Climate change and extreme weather

Heatwaves, flooding and other extreme weather appears to be happening more often, and getting more severe. But how much of it is down to climate change?


Climate and weather are two different, but related, things. But what exactly is the difference? And how does climate change influence the extreme weather we’re seeing around the world today?

Put simply, weather is what you experience day to day: sun, rain, wind or snow. Look out of the window and you’ll see weather. Weather is unpredictable and there is a lot of local variation.

Climate is the average of the weather in a specific area over a long time – typically 30 years or more. Climate change means long-term changes to broad weather patterns that take place over several decades. This means it’s difficult to tie any single extreme weather event to climate change.

Scientists looking at these trends are now finding that significant changes may be happening over much shorter timescales. These changes are what’s making extreme weather more likely and more severe.

The effects of climate change on UK weather

The UK generally experiences warm summers and cool winters. Only rarely do we face the extremes of heat or cold common in other climates.

There is increasing evidence that things are changing. Heatwaves, storms and flooding, wildfires and even extremely cold snaps are happening unexpectedly.

While scientists are often reluctant to put single extreme weather events down to climate change, it’s becoming clear that new patterns of extreme weather are emerging. These include how severe extreme weather events are, how often they happen, and how much impact they have.

As the climate warms, flood risk will go up, because it’ll rain more heavily. This is partly because, generally speaking, warmer air can hold more moisture – and that means more intense rainfall. The UN Intergovernmental Panel on Climate Change believes that the UK will receive about 10 percent more rainfall on average per year by 2100 compared to 1986–2005.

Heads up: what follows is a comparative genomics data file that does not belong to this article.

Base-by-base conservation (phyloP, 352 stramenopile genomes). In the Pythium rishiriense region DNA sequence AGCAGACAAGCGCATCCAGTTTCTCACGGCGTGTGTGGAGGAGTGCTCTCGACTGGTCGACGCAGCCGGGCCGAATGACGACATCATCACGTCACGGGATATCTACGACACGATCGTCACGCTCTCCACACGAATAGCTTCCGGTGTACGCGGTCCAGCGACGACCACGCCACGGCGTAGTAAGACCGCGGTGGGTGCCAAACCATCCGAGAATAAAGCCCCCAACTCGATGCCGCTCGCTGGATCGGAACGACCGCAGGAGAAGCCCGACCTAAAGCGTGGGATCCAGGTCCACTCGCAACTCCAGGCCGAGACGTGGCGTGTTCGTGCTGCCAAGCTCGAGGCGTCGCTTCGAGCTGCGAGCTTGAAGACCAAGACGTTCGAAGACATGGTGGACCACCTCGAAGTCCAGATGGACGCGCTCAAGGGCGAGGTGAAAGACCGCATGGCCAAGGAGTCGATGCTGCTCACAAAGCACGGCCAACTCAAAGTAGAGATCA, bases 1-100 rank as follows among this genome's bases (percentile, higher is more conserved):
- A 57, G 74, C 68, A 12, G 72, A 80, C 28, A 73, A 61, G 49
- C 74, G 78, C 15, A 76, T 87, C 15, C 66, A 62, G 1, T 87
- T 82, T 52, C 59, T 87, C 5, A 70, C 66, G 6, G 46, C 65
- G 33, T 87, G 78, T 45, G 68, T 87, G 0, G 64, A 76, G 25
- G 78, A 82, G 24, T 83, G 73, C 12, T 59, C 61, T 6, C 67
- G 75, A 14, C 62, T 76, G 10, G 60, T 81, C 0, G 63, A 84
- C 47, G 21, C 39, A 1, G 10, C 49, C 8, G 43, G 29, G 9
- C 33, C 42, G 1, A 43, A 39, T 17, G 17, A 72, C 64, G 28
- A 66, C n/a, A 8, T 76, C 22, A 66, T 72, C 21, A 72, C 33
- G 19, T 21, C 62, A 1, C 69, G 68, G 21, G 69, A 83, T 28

For the UK, heatwaves are considered extreme beyond the 30ºC mark. A record high temperature of 40.3ºC was recorded in Lincolnshire on 19 July 2022, with many more similarly high temperatures countrywide. This broke a previous record of 38.7ºC in Cambridge in July 2019.

Wildfires, storms and floods around the world

These changes are happening not only in the UK, but also globally. Weather conditions seem to be changing markedly from the long term average, with extremes of heat, drought, or increased rainfall happening more and more each year.

Many scientists believe that all weather now experienced in the world (so not just extreme weather) is affected in some way by climate change.

This now seems to include more extreme weather events. Increasing temperatures are leading to heatwaves and drought in many parts of the world. India and Pakistan faced a severe heatwave in early 2022 and China reported its third driest summer. Devastating fires raze large swathes of Australia, the Amazon and the US – which also suffered flooding like never before. Storms and floods appear to be becoming more intense too. Extreme weather can be disastrous for people’s lives and the places they live. Flooding in Pakistan and Sudan resulted in hundreds of deaths and thousands of people without a home.

Extreme weather is not just more frequent, but more severe

Scientists have warned humanity for decades now that climate change would change our weather systems. More and more, such events are being linked convincingly with climate change.

Fires, floods, droughts, storms, and other natural disasters, are being linked to rising global temperatures. For example, experts are now able to confirm that storm surges are likely to be more severe because sea levels are rising, and wind speeds during storms are getting stronger.

Likewise, recent analysis has connected some extreme weather events to human-caused climate change. It showed that rising temperatures are “driving more frequent and more deadly disasters”, and many would’ve been highly unlikely without the climate crisis.

Now that the climate emergency is becoming more starkly apparent – in the form of floodwaters and superstorms, and millions of people displaced and their homes and livelihoods destroyed – the rescue mission for the climate emergency must start in earnest.

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